but were stopped by V police. Nu
merous telegrams of rmpathy have
been sent to Dreyfu aud Labor!. A
group of Itosario citizens cabled as fol
lows to Mme. Dreyfus: "After twenty
centuries, world hails you as new
A word to the wise is sufficient."
Wise people keep their blood, pure
with Hood's Sarsajiarilla and make
sure of health.
The Old Way;
When a man wanted a really fine suit or an
overcoat, was for him to go to a merchant tail
or of reputation, who, for about the price a
distinguished specialist charges for a delicate
operation, would furnish him with garments
irreproachable in style, quality and fit. He
was pretty sure of satisfaction, but it came
The Hew Way,
Is to step into a store where L. Adler, Iiros. &
Co.'s clothing is sold and pay a reasonable
price for a suit or an overcoat that the swell
tailor can not duplicate for double the money.
As exclusive agents in Rock Island for L. Ad
ler, Bros. & Co., we cordially invite you to in
spect their latest styles.
The National Collection Agency of Wash
ineton, 13. C, Will Dispose of the
L. Pf elder. Alton 215 81
Jacnb JuctsoD. Amboy a) S-
Wolf & Louis Conn, Athens 1.3H8 Ot
Ernest E. Cubeeu & Ira Kobinion,
Alexis 210 I:
C. M. Cunnlnphum. Anehor i: S'
M. L (Jsiruner. UlooininKton 14." II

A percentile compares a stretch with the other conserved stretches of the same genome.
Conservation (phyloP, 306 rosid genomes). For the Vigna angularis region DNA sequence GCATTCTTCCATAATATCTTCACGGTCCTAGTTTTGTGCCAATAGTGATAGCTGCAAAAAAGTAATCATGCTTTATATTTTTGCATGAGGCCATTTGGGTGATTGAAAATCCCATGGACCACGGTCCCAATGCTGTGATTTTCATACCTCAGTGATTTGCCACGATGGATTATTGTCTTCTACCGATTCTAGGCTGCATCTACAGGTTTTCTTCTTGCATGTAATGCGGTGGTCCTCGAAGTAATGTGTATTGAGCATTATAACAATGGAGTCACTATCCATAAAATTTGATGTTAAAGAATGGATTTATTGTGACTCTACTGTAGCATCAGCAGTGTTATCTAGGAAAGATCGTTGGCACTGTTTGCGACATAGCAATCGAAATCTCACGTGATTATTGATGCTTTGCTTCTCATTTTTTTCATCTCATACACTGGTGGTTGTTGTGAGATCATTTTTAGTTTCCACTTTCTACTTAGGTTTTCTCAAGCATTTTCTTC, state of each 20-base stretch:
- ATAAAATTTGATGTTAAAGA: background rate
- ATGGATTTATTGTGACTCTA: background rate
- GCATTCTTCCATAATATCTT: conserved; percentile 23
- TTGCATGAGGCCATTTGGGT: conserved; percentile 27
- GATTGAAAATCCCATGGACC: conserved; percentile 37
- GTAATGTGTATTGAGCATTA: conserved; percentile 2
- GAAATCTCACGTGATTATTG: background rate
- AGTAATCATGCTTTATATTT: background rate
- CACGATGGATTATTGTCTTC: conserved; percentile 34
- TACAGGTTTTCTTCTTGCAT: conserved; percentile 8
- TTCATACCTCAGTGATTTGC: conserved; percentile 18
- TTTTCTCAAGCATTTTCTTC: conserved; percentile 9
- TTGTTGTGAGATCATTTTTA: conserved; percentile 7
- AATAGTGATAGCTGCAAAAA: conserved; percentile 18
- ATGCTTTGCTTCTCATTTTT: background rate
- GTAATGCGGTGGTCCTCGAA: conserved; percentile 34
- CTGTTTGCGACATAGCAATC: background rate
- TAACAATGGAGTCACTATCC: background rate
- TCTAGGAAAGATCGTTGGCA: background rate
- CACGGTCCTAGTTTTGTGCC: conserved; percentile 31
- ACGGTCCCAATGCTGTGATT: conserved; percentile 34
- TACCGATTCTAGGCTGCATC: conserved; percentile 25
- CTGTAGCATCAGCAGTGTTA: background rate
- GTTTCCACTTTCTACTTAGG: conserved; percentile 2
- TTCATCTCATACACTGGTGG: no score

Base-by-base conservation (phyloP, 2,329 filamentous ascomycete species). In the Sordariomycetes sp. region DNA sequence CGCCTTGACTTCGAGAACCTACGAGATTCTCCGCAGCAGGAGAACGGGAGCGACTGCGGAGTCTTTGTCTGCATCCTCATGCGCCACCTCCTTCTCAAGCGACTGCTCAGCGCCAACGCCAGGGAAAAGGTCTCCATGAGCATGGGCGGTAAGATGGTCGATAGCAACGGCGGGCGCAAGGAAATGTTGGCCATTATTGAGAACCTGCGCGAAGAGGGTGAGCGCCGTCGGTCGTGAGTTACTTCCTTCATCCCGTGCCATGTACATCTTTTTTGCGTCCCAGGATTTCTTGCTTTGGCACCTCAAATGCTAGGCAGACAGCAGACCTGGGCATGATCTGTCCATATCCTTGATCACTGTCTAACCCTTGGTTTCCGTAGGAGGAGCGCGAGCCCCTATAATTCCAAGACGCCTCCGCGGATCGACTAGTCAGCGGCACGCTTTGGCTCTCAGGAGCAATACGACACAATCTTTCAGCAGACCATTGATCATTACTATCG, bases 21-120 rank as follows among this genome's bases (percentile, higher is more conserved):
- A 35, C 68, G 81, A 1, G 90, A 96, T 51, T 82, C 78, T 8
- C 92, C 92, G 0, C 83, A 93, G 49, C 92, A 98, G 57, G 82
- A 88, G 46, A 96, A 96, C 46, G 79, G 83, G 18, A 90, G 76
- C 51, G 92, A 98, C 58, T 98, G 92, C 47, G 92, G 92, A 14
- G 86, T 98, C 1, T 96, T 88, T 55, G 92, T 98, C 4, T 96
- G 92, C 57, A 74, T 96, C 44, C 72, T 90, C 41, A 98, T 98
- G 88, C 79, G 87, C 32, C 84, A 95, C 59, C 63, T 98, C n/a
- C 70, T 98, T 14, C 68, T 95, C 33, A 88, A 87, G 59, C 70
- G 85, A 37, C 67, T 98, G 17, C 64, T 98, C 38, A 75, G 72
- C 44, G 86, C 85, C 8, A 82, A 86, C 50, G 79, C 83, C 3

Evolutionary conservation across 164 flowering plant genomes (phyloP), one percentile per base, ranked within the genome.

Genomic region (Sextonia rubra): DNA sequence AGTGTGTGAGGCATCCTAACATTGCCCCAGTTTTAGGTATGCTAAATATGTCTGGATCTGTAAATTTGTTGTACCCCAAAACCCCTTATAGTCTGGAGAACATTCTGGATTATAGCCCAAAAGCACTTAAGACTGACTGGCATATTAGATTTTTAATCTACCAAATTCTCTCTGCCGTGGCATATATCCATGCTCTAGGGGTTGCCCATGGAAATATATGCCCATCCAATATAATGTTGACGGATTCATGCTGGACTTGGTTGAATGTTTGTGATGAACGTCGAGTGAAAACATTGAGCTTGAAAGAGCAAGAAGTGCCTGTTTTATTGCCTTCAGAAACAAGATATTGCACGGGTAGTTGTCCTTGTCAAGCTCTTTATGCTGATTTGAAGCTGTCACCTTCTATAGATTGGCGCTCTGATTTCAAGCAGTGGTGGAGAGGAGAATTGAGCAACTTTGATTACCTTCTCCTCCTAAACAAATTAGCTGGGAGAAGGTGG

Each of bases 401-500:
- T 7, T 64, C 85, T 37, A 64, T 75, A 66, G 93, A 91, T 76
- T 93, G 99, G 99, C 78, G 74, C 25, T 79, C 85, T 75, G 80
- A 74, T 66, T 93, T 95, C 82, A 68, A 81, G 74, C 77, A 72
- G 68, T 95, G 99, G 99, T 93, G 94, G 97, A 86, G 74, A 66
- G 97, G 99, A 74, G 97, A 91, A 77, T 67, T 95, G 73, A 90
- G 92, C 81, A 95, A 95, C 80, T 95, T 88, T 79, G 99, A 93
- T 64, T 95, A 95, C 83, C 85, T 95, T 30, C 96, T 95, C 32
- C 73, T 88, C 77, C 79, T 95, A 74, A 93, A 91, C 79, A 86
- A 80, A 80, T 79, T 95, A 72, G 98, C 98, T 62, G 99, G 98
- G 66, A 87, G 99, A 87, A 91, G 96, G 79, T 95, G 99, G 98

K. T. Brubaker. Hrubaker 81 4(
J. E. Hurton. Hunker HU1 fi9 ."W
William Uowley. Helvilere 270 (r.
T. Wadworth & Co.. Charleston 113 7c
John N. Cleg & George J. Hibbard,
Caa leston 9i ft
E. M. Fitzsimmons, Chicago 2,l!tf 4C
K. F. Hole. Chicago 4 4C
Julius Muznberg. Chicago
Dr. Richard Lull. Chiaairo - 10 OS
Morris A. Newmann,M3 Indiana s reel,
Qoldneio Bros., Chicago
C F Raid, Sixty-lirst btreet & Oglesby
a venue, Chicago
John Keogh, Chicago
Lo.ils W. He Lis, Chicago
Fra ik E. Smith. U4 M.rket street, Chi
Louis Fink, 879 Thirty-Hrst street, t hl
cago W. H. WUiford. CanavUls
James T Neville, Chester.
Parish Casker. Creal Springs.
I. H. Patrick, Canni
Daniel H. Patrick, Carmi.
Qeorge F. Woods, Canton
Thomas E. O. Shea, Cairo
J. M. Dashill. Decatur
H. D. Wall. Dressor.
Charles H. Leachman, Dun ville. -
M. J. Keinhelmer. Danville r-
Andrew K. McEwan. D ion.-
John P. Enright. KaBt SuMjuIs...